## Perfect Substitutes and Perfect Complements

The shapes of indifference curves can imply different degrees of willingness to substitute one good for another. To see this, look at the two polar cases illustrated in Figure 3.6. Figure 3.6a shows Philip's preferences for apple juice and orange juice. These two goods are perfect substitutes for Philip, since he is entirely indifferent between having a glass of one or the other. In this case, the marginal rate of substitution of apple juice for orange juice is 1; Philip is always willing to trade a glass of one for a glass of the other. In general, we say that two goods are perfect substitutes when the marginal rate of substitution of one good for the other is a constant; that is, the indifference curves that describe the trade-off between the consumption of the goods are straight lines.

Figure 3.6b illustrates Jane's preferences for left shoes and right shoes. For Jane, the two goods are perfect complements, since a left shoe will not increase her satisfaction unless she can obtain the matching right shoe. In this case, the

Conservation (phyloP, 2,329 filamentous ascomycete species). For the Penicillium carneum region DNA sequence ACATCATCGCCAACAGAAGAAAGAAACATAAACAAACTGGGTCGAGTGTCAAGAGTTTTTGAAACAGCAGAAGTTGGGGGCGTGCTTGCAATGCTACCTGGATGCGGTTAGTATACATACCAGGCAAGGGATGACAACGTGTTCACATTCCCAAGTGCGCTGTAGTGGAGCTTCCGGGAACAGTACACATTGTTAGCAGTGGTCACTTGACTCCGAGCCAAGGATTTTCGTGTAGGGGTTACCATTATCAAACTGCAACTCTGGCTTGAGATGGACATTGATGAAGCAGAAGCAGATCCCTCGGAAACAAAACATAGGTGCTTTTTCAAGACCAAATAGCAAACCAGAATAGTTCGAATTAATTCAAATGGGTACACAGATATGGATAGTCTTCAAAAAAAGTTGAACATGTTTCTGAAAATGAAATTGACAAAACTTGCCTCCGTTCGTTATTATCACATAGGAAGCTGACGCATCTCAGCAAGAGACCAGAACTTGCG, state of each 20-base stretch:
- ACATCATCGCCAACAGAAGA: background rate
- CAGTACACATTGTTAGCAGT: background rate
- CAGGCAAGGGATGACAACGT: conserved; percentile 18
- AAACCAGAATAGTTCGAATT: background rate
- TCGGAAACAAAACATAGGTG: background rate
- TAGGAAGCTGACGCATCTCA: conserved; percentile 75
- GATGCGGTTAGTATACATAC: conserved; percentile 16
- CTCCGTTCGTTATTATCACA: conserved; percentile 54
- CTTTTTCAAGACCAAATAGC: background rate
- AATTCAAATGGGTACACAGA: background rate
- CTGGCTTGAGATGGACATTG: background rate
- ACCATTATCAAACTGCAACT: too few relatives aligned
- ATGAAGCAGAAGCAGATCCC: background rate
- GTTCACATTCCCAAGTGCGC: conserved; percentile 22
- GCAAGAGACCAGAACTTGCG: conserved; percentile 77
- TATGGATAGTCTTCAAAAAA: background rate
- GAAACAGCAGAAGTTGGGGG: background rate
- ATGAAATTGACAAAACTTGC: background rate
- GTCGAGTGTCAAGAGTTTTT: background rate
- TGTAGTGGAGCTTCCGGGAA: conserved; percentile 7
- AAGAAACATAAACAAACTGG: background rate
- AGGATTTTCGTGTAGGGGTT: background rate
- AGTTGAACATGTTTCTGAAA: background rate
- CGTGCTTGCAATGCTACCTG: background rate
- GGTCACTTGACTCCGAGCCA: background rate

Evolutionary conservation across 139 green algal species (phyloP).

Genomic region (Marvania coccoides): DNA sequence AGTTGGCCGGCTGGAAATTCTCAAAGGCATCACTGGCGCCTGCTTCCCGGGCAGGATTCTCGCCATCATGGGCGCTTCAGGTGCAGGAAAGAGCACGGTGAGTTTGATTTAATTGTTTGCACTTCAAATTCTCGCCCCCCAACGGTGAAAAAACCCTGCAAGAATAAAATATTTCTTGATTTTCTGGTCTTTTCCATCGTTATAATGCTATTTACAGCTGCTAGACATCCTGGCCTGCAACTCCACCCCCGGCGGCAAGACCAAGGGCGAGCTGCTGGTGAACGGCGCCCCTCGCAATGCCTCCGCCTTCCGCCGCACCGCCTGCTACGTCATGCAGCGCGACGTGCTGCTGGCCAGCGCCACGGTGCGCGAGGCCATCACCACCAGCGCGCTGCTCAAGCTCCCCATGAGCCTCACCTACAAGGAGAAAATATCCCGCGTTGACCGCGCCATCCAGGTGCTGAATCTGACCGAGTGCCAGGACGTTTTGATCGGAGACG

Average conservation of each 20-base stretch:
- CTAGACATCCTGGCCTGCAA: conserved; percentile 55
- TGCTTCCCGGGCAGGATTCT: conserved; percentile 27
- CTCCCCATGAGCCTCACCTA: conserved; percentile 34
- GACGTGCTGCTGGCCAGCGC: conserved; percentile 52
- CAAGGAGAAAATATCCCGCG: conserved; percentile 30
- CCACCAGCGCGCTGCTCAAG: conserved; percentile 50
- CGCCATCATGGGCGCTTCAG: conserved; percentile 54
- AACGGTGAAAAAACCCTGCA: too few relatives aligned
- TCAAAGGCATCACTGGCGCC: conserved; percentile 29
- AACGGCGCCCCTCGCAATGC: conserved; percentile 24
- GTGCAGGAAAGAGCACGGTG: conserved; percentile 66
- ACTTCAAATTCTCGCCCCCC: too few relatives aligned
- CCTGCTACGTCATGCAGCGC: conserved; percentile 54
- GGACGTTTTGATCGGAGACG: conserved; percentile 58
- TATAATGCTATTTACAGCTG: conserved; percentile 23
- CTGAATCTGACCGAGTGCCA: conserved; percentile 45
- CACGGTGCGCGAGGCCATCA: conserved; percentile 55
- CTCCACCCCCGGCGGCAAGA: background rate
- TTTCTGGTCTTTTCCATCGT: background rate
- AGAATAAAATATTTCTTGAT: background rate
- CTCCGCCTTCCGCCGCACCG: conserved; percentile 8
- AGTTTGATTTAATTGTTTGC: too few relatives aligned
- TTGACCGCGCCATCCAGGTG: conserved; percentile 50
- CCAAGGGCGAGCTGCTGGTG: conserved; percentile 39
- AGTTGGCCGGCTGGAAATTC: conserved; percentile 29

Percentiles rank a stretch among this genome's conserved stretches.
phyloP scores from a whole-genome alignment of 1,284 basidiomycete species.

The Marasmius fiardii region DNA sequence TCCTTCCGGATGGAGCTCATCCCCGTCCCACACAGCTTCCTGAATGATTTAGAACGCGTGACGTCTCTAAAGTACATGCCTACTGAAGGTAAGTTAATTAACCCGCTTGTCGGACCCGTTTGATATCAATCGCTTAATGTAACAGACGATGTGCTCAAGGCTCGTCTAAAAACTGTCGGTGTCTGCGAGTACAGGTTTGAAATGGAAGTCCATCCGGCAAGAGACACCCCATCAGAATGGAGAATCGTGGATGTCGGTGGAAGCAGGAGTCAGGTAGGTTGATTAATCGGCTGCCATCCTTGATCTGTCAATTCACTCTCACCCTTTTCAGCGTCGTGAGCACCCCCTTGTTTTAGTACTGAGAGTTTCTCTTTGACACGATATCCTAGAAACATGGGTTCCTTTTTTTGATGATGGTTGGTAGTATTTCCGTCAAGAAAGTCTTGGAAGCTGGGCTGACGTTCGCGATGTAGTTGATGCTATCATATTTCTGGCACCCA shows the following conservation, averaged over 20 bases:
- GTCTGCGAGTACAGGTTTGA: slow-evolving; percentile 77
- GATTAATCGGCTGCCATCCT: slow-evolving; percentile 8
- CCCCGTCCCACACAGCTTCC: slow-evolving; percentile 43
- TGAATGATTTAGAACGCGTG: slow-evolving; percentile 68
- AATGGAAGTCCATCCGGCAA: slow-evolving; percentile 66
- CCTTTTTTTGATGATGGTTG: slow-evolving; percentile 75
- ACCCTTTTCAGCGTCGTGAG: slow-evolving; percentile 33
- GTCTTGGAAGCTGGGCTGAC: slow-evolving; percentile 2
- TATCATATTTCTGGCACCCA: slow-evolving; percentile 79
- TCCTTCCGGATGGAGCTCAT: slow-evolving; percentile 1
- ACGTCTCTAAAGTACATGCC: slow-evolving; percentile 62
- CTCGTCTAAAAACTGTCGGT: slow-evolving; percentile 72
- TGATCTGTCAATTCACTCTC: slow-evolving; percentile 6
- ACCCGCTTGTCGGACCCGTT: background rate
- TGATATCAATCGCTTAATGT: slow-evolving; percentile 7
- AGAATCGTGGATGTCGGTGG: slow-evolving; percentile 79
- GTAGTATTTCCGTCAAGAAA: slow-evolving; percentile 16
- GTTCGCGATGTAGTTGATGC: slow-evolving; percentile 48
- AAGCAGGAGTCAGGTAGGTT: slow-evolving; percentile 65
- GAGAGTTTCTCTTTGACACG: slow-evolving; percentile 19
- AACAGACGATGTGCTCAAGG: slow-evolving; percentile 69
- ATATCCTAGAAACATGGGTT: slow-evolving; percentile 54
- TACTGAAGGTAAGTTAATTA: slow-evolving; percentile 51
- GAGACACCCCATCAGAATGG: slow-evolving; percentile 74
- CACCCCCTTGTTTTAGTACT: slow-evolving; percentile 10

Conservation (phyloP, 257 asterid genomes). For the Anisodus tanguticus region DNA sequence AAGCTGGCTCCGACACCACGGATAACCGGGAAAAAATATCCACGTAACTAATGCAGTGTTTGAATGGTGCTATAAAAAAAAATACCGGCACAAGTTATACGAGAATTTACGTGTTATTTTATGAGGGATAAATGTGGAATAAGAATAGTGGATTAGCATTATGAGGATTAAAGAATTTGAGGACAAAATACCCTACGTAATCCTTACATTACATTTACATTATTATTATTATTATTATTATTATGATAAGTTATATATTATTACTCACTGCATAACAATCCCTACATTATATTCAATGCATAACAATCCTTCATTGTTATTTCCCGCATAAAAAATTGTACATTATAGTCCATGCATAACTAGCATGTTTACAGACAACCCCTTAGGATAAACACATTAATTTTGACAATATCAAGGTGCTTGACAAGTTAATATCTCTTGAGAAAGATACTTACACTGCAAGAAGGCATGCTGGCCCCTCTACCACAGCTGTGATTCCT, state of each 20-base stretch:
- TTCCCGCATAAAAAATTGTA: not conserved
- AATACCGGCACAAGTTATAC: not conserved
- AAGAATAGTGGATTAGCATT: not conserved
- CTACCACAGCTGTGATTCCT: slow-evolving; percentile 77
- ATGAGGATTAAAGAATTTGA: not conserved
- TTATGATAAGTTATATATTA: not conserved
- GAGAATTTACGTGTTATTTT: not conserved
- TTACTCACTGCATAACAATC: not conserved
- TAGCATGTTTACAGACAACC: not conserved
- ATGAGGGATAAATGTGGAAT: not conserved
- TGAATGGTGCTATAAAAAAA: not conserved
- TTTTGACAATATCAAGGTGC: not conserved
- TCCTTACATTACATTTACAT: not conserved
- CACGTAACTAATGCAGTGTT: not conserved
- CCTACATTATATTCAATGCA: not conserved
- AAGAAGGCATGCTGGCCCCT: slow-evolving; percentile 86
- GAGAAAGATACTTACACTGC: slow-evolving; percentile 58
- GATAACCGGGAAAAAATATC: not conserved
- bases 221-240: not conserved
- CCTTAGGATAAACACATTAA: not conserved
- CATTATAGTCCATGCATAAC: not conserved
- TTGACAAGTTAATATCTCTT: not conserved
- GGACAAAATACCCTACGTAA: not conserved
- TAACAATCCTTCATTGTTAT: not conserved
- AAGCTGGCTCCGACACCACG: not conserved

Apple Juice (glasses)

(a) Perfect Substitutes

(a) Perfect Substitutes

2 3 4 Orange Juice (glasses)

(b) Perfect Complements

Left Shoes

2 3 4 Orange Juice (glasses)

Right Shoes figure 3.6a and b Perfect Substitutes and Perfect Complements. In (a), Philip views orange juice and apple juice as perfect substitutes; he is always indifferent between a glass of one and a glass of the other. In (b), Jane views left shoes and right shoes as perfect complements. An additional left shoe gives her no extra satisfaction unless she also obtains the matching right shoe.

marginal rate of substitution of left shoes for right shoes is zero whenever there are more right shoes than left shoes, since Jane would not give up any left shoes to get additional right shoes. Correspondingly, the marginal rate of substitution is infinite whenever there are more left shoes than right, since Jane will give up all but one of the excess left shoes she has in order to obtain an additional right shoe. Two goods are perfect complements when the indifference curves for the goods are shaped as right angles.